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United States Department of Agriculture

Agricultural Research Service

Research Project: NOVEL THERAPEUTIC, DIAGNOSTIC, AND MANAGEMENT STRATEGIES TO REDUCE ANTIBIOTIC USE IN POULTRY PRODUCTION

Location: Poultry Production and Products Safety Research

Title: Environmental Augmentation with Bacteriophage Prevents Colibacillosis in Broiler Chickens

Authors
item El-Gohary, Fatma -
item Huff, William
item Huff, Geraldine
item Rath, Narayan
item Zhou, Zuoyong -
item Donoghue, Ann

Submitted to: Poultry Science
Publication Type: Peer Reviewed Journal
Publication Acceptance Date: August 7, 2014
Publication Date: N/A

Interpretive Summary: Bacteriophages are viruses that kill bacteria. They are plentiful in nature, are safe having no known activity to human or animal cells, and are an attractive alternative to antibiotics. The objectives of this research were to establish an experimental model of colibacillosis induced by indirect exposure to Escherichia coli and to determine if bacteriophage could protect the birds from developing colibacillosis. In Study 1 there were six treatments with two replicate pens of 25 birds. The treatments were control warm brooded; control cold stressed; litter inoculated with E. coli warm brooded; litter inoculated with E. coli cold stressed; seeder birds (5/pen) challenged with E. coli warm brooded; and seeder birds (5/pen) cold stressed. The study was concluded when the birds were 3 weeks of age. Body weights at 1, 2, and 3 wks of age were significantly decreased (p = 0.05) by cold stress, decreased at 1 and 2 wks of age by both the litter and seeder bird treatments compared to the control treatment and by the seeder bird treatment at 3 wks of age. Study 2 consisted of 8 treatments with 2 replicate pens of 20 birds per treatment. The treatments were control warm brooded; control cold stressed; litter inoculated with E. coli cold stressed; and seeder birds (5/pen) challenged with E. coli cold stressed with and without bacteriophage treatment. In the bacteriophage treatments the bacteriophage were sprayed on the litter. The study was concluded at 3 weeks of age. Body weights at 1 wk of age were significantly (p = 0.05) decreased from the control treatment by the seeder bird treatment, and were significantly (p = 0.05) higher in all the bacteriophage treatments compared to their matched untreated treatments, except in the control cold stressed treatment. Mortality was significantly (p = 0.05) decreased by bacteriophage in the litter challenged treatment. These data suggest that augmentation of the environment with bacteriophage is a practical and efficacious way to prevent colibacillosis in broiler chickens.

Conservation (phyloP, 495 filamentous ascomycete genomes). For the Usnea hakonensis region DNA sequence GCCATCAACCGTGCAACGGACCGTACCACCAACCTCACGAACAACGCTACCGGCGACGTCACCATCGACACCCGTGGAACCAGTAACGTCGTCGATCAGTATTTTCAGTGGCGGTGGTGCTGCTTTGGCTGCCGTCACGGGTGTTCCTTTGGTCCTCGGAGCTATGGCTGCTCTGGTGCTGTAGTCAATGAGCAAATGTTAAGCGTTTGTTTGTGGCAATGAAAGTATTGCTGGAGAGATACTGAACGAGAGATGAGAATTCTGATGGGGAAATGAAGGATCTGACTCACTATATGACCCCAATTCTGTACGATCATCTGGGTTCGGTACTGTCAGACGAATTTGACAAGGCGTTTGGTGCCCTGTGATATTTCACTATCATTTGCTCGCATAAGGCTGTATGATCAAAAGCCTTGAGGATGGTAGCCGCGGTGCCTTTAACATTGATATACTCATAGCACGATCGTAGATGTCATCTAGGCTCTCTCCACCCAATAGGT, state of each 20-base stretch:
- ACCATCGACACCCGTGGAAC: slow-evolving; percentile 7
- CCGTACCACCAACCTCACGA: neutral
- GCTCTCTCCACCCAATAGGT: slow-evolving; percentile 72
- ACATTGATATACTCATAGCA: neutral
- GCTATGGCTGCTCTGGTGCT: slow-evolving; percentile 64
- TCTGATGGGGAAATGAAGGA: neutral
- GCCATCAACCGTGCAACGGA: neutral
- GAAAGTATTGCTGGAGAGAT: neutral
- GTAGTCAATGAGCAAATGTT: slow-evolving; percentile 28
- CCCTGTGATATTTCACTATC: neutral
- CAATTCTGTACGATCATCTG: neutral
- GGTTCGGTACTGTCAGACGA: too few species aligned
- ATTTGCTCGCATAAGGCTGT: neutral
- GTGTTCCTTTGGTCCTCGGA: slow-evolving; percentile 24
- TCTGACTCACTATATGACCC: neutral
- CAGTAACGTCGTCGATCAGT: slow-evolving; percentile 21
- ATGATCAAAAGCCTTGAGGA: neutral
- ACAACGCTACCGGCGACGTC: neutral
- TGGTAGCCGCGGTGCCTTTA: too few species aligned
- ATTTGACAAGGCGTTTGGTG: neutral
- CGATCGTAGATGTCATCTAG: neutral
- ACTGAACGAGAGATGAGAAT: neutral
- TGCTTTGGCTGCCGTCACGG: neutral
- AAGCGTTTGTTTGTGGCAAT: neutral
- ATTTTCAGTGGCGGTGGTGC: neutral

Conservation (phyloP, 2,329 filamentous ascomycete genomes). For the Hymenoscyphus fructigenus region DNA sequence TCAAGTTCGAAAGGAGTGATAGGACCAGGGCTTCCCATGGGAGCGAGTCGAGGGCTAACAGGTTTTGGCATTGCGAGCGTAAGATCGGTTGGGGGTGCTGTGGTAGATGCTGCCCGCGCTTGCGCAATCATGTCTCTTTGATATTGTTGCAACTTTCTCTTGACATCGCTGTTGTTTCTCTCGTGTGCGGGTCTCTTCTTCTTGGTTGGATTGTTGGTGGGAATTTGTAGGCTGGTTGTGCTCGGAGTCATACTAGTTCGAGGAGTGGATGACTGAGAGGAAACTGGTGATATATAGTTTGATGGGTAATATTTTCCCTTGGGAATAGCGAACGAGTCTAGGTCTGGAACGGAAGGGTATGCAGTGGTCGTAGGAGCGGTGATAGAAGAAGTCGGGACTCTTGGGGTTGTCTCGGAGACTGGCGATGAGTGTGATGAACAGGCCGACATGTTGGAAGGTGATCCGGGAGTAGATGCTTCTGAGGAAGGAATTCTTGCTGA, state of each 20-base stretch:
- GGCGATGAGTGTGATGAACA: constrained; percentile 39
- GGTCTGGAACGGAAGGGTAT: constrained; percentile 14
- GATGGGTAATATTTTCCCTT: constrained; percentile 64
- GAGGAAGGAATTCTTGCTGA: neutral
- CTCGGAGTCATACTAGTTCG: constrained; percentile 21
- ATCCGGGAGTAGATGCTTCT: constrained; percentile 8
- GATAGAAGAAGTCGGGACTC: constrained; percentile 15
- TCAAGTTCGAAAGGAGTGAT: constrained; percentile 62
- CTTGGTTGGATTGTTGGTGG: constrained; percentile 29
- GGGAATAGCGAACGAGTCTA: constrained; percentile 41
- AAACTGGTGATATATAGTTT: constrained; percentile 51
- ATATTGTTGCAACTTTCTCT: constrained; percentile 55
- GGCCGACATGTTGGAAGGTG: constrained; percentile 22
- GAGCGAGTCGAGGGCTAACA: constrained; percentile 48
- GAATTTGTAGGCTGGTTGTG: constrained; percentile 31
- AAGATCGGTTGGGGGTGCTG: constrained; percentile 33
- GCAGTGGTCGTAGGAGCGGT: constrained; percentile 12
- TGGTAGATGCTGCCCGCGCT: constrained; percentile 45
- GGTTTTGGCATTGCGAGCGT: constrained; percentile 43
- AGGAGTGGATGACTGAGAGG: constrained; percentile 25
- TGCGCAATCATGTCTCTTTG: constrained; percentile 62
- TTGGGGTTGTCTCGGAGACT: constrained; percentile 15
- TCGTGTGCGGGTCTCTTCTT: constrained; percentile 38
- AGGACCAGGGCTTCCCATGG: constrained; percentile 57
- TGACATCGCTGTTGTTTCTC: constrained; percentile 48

Technical Abstract: Bacteriophages are viruses that kill bacteria. They are plentiful in nature, are safe having no known activity to human or animal cells, and are an attractive alternative to antibiotics. The objectives of this research were to establish an experimental model of colibacillosis induced by indirect exposure to Escherichia coli and to determine if bacteriophage could protect the birds from developing colibacillosis. In Study 1 there were six treatments with two replicate pens of 25 birds. The treatments were control warm brooded; control cold stressed; litter inoculated with E. coli warm brooded; litter inoculated with E. coli cold stressed; seeder birds (5/pen) challenged with E. coli warm brooded; and seeder birds (5/pen) cold stressed. The study was concluded when the birds were 3 weeks of age. Body weights at 1, 2, and 3 wks of age were significantly decreased (p = 0.05) by cold stress, decreased at 1 and 2 wks of age by both the litter and seeder bird treatments compared to the control treatment and by the seeder bird treatment at 3 wks of age. Study 2 consisted of 8 treatments with 2 replicate pens of 20 birds per treatment. The treatments were control warm brooded; control cold stressed; litter inoculated with E. coli cold stressed; and seeder birds (5/pen) challenged with E. coli cold stressed with and without bacteriophage treatment. In the bacteriophage treatments the bacteriophage were sprayed on the litter. The study was concluded at 3 weeks of age. Body weights at 1 wk of age were significantly (p = 0.05) decreased from the control treatment by the seeder bird treatment, and were significantly (p = 0.05) higher in all the bacteriophage treatments compared to their matched untreated treatments, except in the control cold stressed treatment. Mortality was significantly (p = 0.05) decreased by bacteriophage in the litter challenged treatment. These data suggest that augmentation of the environment with bacteriophage is a practical and efficacious way to prevent colibacillosis in broiler chickens.

Last Modified: 10/21/2014
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